I’d never seen so much gold in my life. The hotel’s interior was intimidating. I’d spent some time in New York as a US Marshal, but hotels like this were not the kind of place you found the average punk fugitive. My head swiveled in all directions, taking in the luxurious surroundings. Our driver handed over our bags to a bellboy, oops, she was a girl, and we checked into our suite.
“We don’t have time. We can’t dilly-daddle,” Kaia announced as we rode to our floor. The bellgirl admired Kaia’s new black, patent-leather shoes. She’d changed into them on the drive from the airport, her princess sneakers now tucked inside her backpack.
“I think they’re rather gorgeous,” Kaia said. Rather had found its way into her vocabulary with shocking ease. She was talking just like Eloise. We’d allowed, no, encouraged the obsession. Kaia’s fixation on our stay at the hotel and her Eloise Tea meant that she wouldn’t worry about flying. The last time Kaia and I took a trans-Atlantic flight, we had crashed. She and I were the only survivors. Since then we had become each other’s world.
But Kaia hadn’t been afraid of the flight. She’d fully believed it couldn’t happen to the same two people twice. Jean-Luc and I had abandoned our initial idea to travel separately at Kaia’s insistence.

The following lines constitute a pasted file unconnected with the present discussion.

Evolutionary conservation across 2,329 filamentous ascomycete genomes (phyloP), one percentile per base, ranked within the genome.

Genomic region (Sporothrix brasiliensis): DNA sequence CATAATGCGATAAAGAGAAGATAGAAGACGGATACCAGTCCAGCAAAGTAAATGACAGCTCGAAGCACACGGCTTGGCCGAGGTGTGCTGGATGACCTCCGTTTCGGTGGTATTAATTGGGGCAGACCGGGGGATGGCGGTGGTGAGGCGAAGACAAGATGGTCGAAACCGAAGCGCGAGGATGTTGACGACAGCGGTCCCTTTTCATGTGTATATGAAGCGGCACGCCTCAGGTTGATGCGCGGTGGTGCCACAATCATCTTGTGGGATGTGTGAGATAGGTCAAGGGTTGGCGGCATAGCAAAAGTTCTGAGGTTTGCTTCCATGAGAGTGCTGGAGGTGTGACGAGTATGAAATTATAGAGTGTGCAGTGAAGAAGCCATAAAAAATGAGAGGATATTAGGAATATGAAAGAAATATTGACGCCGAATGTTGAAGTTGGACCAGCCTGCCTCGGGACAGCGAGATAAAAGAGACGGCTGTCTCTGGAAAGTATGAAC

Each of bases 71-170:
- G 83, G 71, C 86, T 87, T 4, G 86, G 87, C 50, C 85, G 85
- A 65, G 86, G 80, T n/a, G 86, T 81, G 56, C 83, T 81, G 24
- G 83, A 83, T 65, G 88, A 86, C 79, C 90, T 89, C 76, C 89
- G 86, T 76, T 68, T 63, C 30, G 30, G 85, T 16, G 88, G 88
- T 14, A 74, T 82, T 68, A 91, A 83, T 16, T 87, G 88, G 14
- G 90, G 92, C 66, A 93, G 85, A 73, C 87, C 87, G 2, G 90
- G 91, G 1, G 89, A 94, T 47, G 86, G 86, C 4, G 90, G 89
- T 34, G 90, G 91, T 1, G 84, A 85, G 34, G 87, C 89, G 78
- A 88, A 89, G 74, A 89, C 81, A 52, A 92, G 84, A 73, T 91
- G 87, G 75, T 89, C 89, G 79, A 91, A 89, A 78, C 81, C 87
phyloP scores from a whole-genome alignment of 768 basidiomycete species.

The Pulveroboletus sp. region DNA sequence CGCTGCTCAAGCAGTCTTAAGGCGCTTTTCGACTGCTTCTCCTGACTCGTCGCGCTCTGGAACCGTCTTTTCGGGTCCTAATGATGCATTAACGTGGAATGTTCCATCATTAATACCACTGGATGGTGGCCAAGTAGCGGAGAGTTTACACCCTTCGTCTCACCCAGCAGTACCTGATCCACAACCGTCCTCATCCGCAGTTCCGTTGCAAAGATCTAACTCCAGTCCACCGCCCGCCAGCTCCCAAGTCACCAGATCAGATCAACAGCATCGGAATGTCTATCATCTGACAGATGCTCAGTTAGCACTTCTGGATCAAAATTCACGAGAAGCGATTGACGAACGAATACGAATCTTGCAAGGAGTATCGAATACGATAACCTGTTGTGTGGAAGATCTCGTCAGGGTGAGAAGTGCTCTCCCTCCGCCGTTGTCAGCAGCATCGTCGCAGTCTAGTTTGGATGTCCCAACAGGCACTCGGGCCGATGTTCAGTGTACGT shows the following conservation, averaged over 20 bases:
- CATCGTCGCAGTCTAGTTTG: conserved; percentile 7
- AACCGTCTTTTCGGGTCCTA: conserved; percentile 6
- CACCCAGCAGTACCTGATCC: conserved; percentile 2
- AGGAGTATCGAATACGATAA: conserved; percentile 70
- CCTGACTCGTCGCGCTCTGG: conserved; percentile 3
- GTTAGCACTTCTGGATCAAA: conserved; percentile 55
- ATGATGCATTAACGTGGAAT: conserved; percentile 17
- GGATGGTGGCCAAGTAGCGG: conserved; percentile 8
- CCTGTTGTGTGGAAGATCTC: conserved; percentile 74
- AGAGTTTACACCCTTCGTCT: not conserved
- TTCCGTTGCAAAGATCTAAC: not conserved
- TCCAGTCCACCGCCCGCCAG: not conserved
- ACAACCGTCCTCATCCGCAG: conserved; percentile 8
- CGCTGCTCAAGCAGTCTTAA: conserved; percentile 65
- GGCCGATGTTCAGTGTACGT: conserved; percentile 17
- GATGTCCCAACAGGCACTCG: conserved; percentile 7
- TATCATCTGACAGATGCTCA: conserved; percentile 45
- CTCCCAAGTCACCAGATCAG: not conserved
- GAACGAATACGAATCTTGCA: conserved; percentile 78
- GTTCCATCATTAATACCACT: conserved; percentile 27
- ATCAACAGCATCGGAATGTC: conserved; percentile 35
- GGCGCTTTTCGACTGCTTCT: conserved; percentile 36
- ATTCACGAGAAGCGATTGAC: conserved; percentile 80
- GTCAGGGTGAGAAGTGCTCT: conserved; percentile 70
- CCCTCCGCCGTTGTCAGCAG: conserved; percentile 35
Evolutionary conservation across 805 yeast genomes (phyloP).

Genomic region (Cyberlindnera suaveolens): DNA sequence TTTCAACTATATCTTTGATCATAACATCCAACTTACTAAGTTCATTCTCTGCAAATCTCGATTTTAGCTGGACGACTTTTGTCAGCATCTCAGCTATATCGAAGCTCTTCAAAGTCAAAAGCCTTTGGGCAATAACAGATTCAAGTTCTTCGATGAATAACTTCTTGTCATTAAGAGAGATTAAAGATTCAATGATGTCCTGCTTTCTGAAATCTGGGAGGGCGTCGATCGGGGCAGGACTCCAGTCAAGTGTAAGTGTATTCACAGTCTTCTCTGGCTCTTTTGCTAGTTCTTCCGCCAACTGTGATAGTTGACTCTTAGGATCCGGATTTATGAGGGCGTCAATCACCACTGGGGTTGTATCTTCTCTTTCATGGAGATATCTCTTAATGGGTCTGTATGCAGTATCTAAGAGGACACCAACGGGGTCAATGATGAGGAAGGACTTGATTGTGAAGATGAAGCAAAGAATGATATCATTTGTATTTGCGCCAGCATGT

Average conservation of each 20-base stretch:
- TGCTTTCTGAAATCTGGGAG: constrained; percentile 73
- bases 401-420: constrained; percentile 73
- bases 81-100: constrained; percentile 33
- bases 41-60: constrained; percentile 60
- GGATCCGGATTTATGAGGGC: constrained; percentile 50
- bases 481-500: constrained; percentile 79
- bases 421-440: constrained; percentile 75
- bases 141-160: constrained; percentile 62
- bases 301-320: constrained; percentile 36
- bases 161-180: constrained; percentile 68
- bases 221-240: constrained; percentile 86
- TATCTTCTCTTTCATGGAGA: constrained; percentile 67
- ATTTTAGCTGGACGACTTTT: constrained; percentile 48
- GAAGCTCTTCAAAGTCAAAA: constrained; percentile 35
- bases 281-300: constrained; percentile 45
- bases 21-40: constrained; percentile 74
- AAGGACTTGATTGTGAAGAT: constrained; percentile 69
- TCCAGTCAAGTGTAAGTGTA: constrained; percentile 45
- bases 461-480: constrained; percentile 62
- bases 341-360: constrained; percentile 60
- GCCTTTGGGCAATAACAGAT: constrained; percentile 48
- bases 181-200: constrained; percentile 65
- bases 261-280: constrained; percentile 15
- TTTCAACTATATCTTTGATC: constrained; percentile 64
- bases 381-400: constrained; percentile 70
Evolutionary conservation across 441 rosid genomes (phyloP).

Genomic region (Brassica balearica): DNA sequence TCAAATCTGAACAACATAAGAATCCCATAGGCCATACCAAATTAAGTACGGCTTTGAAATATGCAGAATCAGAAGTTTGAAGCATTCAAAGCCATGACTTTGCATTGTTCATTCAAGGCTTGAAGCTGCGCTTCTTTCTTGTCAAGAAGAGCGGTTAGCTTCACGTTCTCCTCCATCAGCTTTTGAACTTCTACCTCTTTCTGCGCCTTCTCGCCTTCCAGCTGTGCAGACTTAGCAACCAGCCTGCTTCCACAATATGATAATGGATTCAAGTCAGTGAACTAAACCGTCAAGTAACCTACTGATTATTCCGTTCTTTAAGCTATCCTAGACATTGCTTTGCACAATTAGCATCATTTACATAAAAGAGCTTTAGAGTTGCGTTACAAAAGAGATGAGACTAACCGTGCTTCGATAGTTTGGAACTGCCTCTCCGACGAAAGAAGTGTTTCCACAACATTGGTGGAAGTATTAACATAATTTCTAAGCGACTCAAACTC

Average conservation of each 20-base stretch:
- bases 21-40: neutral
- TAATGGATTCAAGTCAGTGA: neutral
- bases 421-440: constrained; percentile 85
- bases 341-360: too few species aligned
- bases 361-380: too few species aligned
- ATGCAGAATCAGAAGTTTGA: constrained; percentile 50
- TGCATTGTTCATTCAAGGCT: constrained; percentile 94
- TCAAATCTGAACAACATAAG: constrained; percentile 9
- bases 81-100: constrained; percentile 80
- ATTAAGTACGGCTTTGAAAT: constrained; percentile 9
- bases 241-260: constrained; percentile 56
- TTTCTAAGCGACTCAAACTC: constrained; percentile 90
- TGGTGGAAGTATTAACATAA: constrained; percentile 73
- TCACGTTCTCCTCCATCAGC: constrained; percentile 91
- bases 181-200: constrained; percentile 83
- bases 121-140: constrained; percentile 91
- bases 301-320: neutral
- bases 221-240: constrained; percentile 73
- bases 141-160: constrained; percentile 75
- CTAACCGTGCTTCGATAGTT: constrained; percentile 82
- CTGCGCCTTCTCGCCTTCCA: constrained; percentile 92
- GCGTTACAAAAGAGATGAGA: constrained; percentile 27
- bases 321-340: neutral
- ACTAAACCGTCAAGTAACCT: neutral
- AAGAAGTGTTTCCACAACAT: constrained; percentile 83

“If we die,” she’d announced, shocking us all, “we’ll be together.”
I’d been a wreck, Kat had been slightly worse and Jean-Luc had been fantastic. I had no idea what lucky star landed me a guy like this but I planned never to screw things up.
We walked into our suite overlooking Central Park and it was as amazing as we’d hoped it would be.
“Daddy,” Kaia said, whirling on Jean-Luc. “Do you have my book?”
Kat stared at herself in the large gilt-framed mirror over the fireplace where an actual, real fire crackled. She’d had her dark brown hair lacquered within an inch of its life in Launceston and began teasing it with the long end of a comb. She was an attractive woman in her late sixties whose flourishing career as a romance novelist got her noticed every place she went. I’d had no idea how famous she was until we set out on the trip. She was fantastic with her fans, but worried about her appearance.
As I checked out the suite and admired the bedrooms Jean-Luc had assigned us, I looked forward to showing him my appreciation in our own private boudoir as soon as humanly possible.
“Are you okay, darling?” he asked, fondling my ass. I gave him a swift kiss.
“I need a touch more eye shadow,” Kat said from the other room. I had no idea why. She already had the raccoon look down. Solid.
“Daddy, we have to go,” Kaia said. “I must have tea.”
She clutched her book and her doll and bounced on her toes as Jean-Luc ran a brush through her hair. She ran to the front door of our suite. After thrusting it open, I saw her checking in both directions. I joined her, Jean-Luc’s hand slipping easily into mine. We’d learned as new parents to take every opportunity for romance whenever we could. I’d insisted on taking the opportunity twice midair on our trip. The memory of fucking my gorgeous man in the tiny American Airlines restroom cubicle still made me smile.
“What are you looking for, sweetheart?” I asked Kaia, who stared at the walls in the hallway.
“Striped wall paper.” She looked so despondent. “It’s all changed. It’s not like the book.”